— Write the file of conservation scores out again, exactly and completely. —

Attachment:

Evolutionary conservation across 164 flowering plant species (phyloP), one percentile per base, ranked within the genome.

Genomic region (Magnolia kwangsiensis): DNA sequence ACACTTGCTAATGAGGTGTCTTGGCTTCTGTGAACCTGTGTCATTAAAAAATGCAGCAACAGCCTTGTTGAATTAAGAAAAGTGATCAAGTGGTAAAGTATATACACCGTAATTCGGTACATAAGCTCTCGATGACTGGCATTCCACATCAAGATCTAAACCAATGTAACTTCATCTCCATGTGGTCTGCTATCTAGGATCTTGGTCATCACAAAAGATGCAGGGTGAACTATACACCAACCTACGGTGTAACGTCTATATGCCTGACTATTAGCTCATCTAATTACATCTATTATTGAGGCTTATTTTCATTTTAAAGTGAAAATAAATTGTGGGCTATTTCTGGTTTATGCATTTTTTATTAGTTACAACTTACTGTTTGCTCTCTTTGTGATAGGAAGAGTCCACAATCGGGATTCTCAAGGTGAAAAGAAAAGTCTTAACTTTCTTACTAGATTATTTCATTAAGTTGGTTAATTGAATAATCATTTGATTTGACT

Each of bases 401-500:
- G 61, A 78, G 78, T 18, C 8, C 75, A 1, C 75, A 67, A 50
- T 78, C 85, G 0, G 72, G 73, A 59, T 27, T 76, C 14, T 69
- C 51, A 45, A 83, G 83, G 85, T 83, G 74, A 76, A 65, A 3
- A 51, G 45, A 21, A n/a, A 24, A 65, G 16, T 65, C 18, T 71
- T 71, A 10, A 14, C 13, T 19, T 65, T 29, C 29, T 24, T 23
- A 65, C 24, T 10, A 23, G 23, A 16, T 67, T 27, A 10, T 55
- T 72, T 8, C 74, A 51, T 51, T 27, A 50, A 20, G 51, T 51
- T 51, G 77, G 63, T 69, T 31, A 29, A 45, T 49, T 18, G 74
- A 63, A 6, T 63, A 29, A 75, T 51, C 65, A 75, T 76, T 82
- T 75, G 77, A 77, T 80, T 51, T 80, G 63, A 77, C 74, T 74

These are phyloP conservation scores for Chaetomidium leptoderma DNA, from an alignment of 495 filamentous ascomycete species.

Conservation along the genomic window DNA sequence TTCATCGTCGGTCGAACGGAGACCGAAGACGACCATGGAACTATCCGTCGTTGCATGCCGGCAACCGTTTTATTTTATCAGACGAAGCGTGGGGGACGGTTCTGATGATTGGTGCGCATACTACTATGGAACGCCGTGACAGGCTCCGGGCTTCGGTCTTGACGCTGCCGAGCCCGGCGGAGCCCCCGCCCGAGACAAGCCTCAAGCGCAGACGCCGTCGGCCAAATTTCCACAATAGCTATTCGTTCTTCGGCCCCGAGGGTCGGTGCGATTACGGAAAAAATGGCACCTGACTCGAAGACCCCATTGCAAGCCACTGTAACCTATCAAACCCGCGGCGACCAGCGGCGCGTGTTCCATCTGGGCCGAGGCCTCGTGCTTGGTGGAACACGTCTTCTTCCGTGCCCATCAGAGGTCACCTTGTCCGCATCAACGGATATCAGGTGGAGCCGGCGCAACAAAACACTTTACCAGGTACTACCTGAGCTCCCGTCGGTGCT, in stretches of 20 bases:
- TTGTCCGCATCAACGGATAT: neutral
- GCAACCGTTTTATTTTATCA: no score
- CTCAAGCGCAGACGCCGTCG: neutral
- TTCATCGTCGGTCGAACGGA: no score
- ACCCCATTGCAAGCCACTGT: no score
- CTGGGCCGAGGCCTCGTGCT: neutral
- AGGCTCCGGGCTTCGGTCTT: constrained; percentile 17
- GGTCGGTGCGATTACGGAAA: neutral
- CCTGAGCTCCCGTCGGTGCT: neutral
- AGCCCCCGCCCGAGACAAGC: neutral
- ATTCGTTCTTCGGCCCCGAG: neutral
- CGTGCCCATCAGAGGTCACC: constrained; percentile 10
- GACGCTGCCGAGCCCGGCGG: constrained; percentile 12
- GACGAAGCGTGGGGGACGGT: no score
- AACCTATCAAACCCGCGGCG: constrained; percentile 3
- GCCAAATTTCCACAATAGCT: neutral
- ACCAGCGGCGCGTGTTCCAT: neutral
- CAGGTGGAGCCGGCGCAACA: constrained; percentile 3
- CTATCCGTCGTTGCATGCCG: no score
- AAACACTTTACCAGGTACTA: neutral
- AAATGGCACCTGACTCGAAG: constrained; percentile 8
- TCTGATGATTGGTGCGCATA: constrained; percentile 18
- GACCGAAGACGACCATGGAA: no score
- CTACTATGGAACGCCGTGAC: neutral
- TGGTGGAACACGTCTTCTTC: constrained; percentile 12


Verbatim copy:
Evolutionary conservation across 164 flowering plant species (phyloP), one percentile per base, ranked within the genome.

Genomic region (Magnolia kwangsiensis): DNA sequence ACACTTGCTAATGAGGTGTCTTGGCTTCTGTGAACCTGTGTCATTAAAAAATGCAGCAACAGCCTTGTTGAATTAAGAAAAGTGATCAAGTGGTAAAGTATATACACCGTAATTCGGTACATAAGCTCTCGATGACTGGCATTCCACATCAAGATCTAAACCAATGTAACTTCATCTCCATGTGGTCTGCTATCTAGGATCTTGGTCATCACAAAAGATGCAGGGTGAACTATACACCAACCTACGGTGTAACGTCTATATGCCTGACTATTAGCTCATCTAATTACATCTATTATTGAGGCTTATTTTCATTTTAAAGTGAAAATAAATTGTGGGCTATTTCTGGTTTATGCATTTTTTATTAGTTACAACTTACTGTTTGCTCTCTTTGTGATAGGAAGAGTCCACAATCGGGATTCTCAAGGTGAAAAGAAAAGTCTTAACTTTCTTACTAGATTATTTCATTAAGTTGGTTAATTGAATAATCATTTGATTTGACT

Each of bases 401-500:
- G 61, A 78, G 78, T 18, C 8, C 75, A 1, C 75, A 67, A 50
- T 78, C 85, G 0, G 72, G 73, A 59, T 27, T 76, C 14, T 69
- C 51, A 45, A 83, G 83, G 85, T 83, G 74, A 76, A 65, A 3
- A 51, G 45, A 21, A n/a, A 24, A 65, G 16, T 65, C 18, T 71
- T 71, A 10, A 14, C 13, T 19, T 65, T 29, C 29, T 24, T 23
- A 65, C 24, T 10, A 23, G 23, A 16, T 67, T 27, A 10, T 55
- T 72, T 8, C 74, A 51, T 51, T 27, A 50, A 20, G 51, T 51
- T 51, G 77, G 63, T 69, T 31, A 29, A 45, T 49, T 18, G 74
- A 63, A 6, T 63, A 29, A 75, T 51, C 65, A 75, T 76, T 82
- T 75, G 77, A 77, T 80, T 51, T 80, G 63, A 77, C 74, T 74

These are phyloP conservation scores for Chaetomidium leptoderma DNA, from an alignment of 495 filamentous ascomycete species.

Conservation along the genomic window DNA sequence TTCATCGTCGGTCGAACGGAGACCGAAGACGACCATGGAACTATCCGTCGTTGCATGCCGGCAACCGTTTTATTTTATCAGACGAAGCGTGGGGGACGGTTCTGATGATTGGTGCGCATACTACTATGGAACGCCGTGACAGGCTCCGGGCTTCGGTCTTGACGCTGCCGAGCCCGGCGGAGCCCCCGCCCGAGACAAGCCTCAAGCGCAGACGCCGTCGGCCAAATTTCCACAATAGCTATTCGTTCTTCGGCCCCGAGGGTCGGTGCGATTACGGAAAAAATGGCACCTGACTCGAAGACCCCATTGCAAGCCACTGTAACCTATCAAACCCGCGGCGACCAGCGGCGCGTGTTCCATCTGGGCCGAGGCCTCGTGCTTGGTGGAACACGTCTTCTTCCGTGCCCATCAGAGGTCACCTTGTCCGCATCAACGGATATCAGGTGGAGCCGGCGCAACAAAACACTTTACCAGGTACTACCTGAGCTCCCGTCGGTGCT, in stretches of 20 bases:
- TTGTCCGCATCAACGGATAT: neutral
- GCAACCGTTTTATTTTATCA: no score
- CTCAAGCGCAGACGCCGTCG: neutral
- TTCATCGTCGGTCGAACGGA: no score
- ACCCCATTGCAAGCCACTGT: no score
- CTGGGCCGAGGCCTCGTGCT: neutral
- AGGCTCCGGGCTTCGGTCTT: constrained; percentile 17
- GGTCGGTGCGATTACGGAAA: neutral
- CCTGAGCTCCCGTCGGTGCT: neutral
- AGCCCCCGCCCGAGACAAGC: neutral
- ATTCGTTCTTCGGCCCCGAG: neutral
- CGTGCCCATCAGAGGTCACC: constrained; percentile 10
- GACGCTGCCGAGCCCGGCGG: constrained; percentile 12
- GACGAAGCGTGGGGGACGGT: no score
- AACCTATCAAACCCGCGGCG: constrained; percentile 3
- GCCAAATTTCCACAATAGCT: neutral
- ACCAGCGGCGCGTGTTCCAT: neutral
- CAGGTGGAGCCGGCGCAACA: constrained; percentile 3
- CTATCCGTCGTTGCATGCCG: no score
- AAACACTTTACCAGGTACTA: neutral
- AAATGGCACCTGACTCGAAG: constrained; percentile 8
- TCTGATGATTGGTGCGCATA: constrained; percentile 18
- GACCGAAGACGACCATGGAA: no score
- CTACTATGGAACGCCGTGAC: neutral
- TGGTGGAACACGTCTTCTTC: constrained; percentile 12